Jeff Fleischer is a Chicago-based author, editor, and journalist. He is the author of A Hot Mess: How the Climate Crisis is Changing Our World (Zest Books, 2021), Votes of Confidence: A Young Person's Guide to American Elections (Zest Books, 2020 and 2016), Rockin' the Boat: 50 Iconic Revolutionaries (Zest Books, 2015) and The Latest Craze: A Short History of Mass Hysterias (Fall River Press, 2011). His fiction has appeared in more than seventy publications including The Chicago Tribune's Printers Row Journal, Shenandoah, The Saturday Evening Post, and So It Goes by the Kurt Vonnegut Library and Museum. He has a master's in magazine journalism from Northwestern University's Medill School of Journalism and a bachelor's in both journalism and history from Indiana University.
Primary elections, popular votes, the electoral college, political parties, and other commonly misunderstood civics topics are concisely explained in the second edition of this 2016 title. Written in a conversational tone, the text reads like course notes from a beloved teacher. Fleischer presents a potentially didactic subject matter in a digestible and organized manner. A historical overview of the formation of our government contextualizes the current social and political climate. Provided resources will help readers navigate the information landscape in an era of social media and misinformation. Those interested in learning more about an aspect of the election cycle, voting rights issues, or ways of getting involved will find this book to be a satisfactory tool for their information needs. This title is a history lesson, civics compendium, and call to action combined in one engaging volume. VERDICT Recommended for middle to high school students, educators, and others interested in becoming civically informed and engaged.--School Library Journal-- "Journal" (3/1/2020 12:00:00 AM)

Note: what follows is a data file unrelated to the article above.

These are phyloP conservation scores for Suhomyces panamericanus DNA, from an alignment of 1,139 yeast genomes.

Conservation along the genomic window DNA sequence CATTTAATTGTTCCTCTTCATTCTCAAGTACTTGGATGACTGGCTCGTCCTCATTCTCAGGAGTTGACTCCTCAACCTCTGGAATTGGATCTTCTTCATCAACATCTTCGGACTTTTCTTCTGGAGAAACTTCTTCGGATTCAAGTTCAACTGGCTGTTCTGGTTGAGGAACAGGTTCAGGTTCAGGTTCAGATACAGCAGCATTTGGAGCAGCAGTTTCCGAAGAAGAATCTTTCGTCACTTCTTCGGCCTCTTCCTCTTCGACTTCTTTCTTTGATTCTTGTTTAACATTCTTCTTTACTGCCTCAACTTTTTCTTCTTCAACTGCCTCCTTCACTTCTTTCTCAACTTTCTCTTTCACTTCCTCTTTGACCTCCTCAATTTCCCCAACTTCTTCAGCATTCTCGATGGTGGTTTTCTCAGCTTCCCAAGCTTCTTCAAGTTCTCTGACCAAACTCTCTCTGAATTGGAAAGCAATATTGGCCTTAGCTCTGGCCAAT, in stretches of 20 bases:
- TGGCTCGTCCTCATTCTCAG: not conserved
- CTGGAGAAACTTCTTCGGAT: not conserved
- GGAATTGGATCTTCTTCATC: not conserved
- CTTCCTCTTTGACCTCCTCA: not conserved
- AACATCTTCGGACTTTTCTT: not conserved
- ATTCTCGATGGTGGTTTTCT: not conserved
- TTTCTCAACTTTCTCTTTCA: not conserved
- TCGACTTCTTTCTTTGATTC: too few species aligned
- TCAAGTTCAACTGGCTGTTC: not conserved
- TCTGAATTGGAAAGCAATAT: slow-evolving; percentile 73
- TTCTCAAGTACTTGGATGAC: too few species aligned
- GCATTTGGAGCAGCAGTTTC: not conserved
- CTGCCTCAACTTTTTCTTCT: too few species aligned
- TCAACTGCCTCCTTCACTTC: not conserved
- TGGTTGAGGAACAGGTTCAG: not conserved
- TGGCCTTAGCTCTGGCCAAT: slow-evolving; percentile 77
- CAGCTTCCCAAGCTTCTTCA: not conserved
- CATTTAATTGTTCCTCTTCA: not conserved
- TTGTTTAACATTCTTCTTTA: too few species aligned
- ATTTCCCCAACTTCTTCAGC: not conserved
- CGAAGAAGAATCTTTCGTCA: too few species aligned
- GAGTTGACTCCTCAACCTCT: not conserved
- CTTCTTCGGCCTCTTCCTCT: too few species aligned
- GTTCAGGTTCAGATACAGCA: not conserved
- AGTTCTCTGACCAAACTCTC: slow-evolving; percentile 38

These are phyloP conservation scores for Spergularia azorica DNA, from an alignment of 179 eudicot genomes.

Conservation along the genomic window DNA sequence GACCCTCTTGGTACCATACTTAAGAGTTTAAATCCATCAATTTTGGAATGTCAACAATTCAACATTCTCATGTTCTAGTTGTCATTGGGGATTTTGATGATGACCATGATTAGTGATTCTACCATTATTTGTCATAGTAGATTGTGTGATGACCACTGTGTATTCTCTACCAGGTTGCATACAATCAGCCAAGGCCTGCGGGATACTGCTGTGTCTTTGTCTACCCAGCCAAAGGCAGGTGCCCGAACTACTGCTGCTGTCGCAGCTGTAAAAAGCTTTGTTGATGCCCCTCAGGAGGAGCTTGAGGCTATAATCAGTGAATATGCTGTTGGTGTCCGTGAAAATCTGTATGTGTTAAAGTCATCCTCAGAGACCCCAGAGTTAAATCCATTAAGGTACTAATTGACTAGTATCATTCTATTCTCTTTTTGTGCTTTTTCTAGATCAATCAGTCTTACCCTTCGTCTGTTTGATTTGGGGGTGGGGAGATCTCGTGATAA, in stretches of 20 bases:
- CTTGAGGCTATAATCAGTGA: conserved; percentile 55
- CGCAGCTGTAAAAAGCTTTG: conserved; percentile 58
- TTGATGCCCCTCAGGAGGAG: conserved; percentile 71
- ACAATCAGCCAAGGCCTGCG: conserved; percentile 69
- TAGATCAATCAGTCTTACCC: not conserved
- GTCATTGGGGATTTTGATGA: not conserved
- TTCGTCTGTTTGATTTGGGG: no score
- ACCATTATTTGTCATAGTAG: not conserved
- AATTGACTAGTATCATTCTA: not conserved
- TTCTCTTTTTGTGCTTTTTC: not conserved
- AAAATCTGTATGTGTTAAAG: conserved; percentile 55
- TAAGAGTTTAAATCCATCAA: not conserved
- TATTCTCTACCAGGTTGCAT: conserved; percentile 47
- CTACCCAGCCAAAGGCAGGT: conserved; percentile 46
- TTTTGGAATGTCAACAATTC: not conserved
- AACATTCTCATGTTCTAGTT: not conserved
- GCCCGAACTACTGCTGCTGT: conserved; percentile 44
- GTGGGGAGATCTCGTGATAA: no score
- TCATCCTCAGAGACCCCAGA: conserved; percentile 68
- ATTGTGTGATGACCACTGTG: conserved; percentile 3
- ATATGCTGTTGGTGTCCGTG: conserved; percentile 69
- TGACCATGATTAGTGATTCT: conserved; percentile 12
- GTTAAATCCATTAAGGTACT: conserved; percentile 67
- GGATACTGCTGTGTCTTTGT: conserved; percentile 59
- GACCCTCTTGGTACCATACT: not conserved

The first edition of this book was published in the midst of the 2016 election. In the introduction of this second edition, Fleischer states that it was in the aftermath of that election, amid the current climate of fake news and misinformation, that he felt it was vital to update the book so that young people are more informed about how the government works. The census bureau predicts that 'the post-1980s generation will be 36.5 percent of eligible voters by 2020.' Fleischer clearly and understandably explains how the American government came to be and how it's supposed to work. He describes the three branches, how a bill becomes a law, reasons for and against the Electoral College, primaries, and national, state, and local general elections. Political parties, campaigns, debates, financing, gerrymandering, voter suppression, and ballot initiatives are covered. The text emphasizes what young people need to know to vote, where to get accurate political information, and how to become more involved in politics. Back matter includes source notes, additional resources, index, sidebars, charts, illustrations, and photographs. Fleischer avoids making the topic dry or boring by using conversational language (stinks, BS) and includes surprising facts that make this a very readable, engaging, and entertaining history of American elections and politics for young people. Highly recommended.--starred, Booklist-- "Journal" (2/15/2020 12:00:00 AM)
Updated edition of a frank, left-leaning 2016 guide. The past four years have brought significant changes to electoral practices and procedures--on local as well as national levels--and there is an acerbic tone to the fresh examples and observations that Fleischer incorporates into his wide-angled overview of how elections work . . . or are meant to. Building around chapters on registering to vote, casting ballots, and getting involved in the political process as a volunteer or candidate, he offers broad looks at how the U.S. government has been organized and reorganized as well as relevant topics from the development of political parties to how primaries, the Electoral College, the legislative process, and campaign finances have been gamed (mostly by conservatives) through the years. His brave effort to encompass the widely divergent rules of down-ballot elections as well as state and national ones does here and there force him into generalities, but he has plenty of illuminating stories to tell. Moreover, along with frequent sidebar glances at third-party races, the long history of voter suppression, fake news and ways to counter it, and more, he appends refreshed, annotated lists of helpful information sites, both nonpartisan and otherwise. If, as he argues, just showing up is the key to making the electoral process more democratic, this searching study makes an effective spur. Not exactly evenhanded but still a solid and timely foundation.--Kirkus Reviews-- "Journal" (1/1/2020 12:00:00 AM)